To get started, I need to rewind the video to the beginning using the CurrentTime property of the VideoReader.

v.CurrentTime = 0;

Next, I initialize two variables to store values for each frame: the percentage of the container filled, and the time stamp.

nFrames = v.NumFrames;

percents = zeros(nFrames,1);

times = zeros(nFrames,1);

Now I’m ready to use a for-loop to read through the video, segment each image, and calculate the percentage of the container filled at each frame. The percentage calculation is done by counting the number of pixels that are filled with liquid and dividing it by the total number of pixels.

for i = 1:nFrames % Loop through all frames

img = readFrame(v); % Read a frame

bw = liquidMask(img); % Create the binary mask using the custom function

liquidPart = nnz(bw); % Calculate the number of liquid (true) pixels

perc = liquidPart/numel(bw); % Calculate percentage filled with liquid

time = v.CurrentTime; % Mark the current time

percents(i) = perc; % Save the fill-percentage value

times(i) = time; % Save the time stamp

end

Now that the data has been gathered, I plot the percentage of the container filled versus time to see how quickly the liquid fills the container.

figure

plot(times,percents*100)

title('Percentage of Container Filled with Liquid vs Time')

xlabel('Time (seconds)')

ylabel('Percentage Filled')

Look at that! The fill rate is not consistent. From the plot, I see that the flow slowed down around 8 seconds, increased at 15 seconds, and slowed again at 20 seconds.

This post is based on a lesson from the Image Processing for Engineering and Science Specialization on Coursera. There you’ll be able to complete many projects like this one, from segmenting cracks in images of concrete to counting cars in a video of traffic.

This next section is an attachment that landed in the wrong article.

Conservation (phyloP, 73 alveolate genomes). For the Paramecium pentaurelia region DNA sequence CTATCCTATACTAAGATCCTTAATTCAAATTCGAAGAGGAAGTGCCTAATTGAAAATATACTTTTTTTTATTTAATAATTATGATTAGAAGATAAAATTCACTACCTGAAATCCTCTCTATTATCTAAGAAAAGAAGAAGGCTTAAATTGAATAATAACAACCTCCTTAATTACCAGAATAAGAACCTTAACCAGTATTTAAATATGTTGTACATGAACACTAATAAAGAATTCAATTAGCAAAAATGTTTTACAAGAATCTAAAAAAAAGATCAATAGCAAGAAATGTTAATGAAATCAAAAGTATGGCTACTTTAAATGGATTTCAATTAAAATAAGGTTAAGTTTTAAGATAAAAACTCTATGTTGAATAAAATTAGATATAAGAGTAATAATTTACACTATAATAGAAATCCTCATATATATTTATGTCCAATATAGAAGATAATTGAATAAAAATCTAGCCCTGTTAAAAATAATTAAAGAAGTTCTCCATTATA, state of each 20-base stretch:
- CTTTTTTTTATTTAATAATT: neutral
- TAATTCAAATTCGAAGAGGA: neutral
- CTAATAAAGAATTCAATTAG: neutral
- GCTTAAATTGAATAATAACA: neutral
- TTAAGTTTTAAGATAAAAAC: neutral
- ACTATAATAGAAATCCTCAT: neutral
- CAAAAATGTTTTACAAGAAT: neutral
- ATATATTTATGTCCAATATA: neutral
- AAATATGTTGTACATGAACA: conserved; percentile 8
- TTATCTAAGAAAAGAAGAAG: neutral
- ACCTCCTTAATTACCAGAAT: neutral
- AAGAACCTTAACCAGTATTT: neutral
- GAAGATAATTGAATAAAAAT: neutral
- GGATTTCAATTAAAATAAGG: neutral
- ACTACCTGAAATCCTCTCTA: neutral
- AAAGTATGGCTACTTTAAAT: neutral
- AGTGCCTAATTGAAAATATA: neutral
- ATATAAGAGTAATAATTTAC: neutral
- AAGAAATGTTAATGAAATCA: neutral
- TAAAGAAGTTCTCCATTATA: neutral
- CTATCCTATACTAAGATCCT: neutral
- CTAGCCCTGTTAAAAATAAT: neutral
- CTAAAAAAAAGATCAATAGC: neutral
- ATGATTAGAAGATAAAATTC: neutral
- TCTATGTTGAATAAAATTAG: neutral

___

Thanks, Isaac!

]]>

For some shapes, especially ones with a small number of pixels, a commonly-used method for computing circularity often results in a value which is biased high, and which can be greater than 1. In... read more >>

]]>For some shapes, especially ones with a small number of pixels, a commonly-used method for computing circularity often results in a value which is biased high, and which can be greater than 1. In releases prior to R2023a, the function regionprops used this common method. In R2023a, the computation method has been modified to correct for the bias.

For the full story, read on!

Our definition of circularity is:

$c = \frac{4\pi a}{p^2}$

where a is the area of a shape and p is its perimeter. It is a unitless quantity that lies in the range $[0,1]$. A true circle has a circularity of 1. Here are the estimated circularity measurements for some simple shapes.

url = "https://blogs.mathworks.com/steve/files/simple-shapes.png";

A = imread(url);

p = regionprops("table",A,["Circularity" "Centroid"])

imshow(A)

for k = 1:height(p)

text(p.Centroid(k,1),p.Centroid(k,2),string(p.Circularity(k)),...

Color = "yellow",...

BackgroundColor = "blue",...

HorizontalAlignment = "center",...

VerticalAlignment = "middle",...

FontSize = 14)

end

title("Circularity measurements for some simple shapes")

Some users have been understandably puzzled to find that, in previous releases, regionprops sometimes returned values greater than 1 for circularity. For example: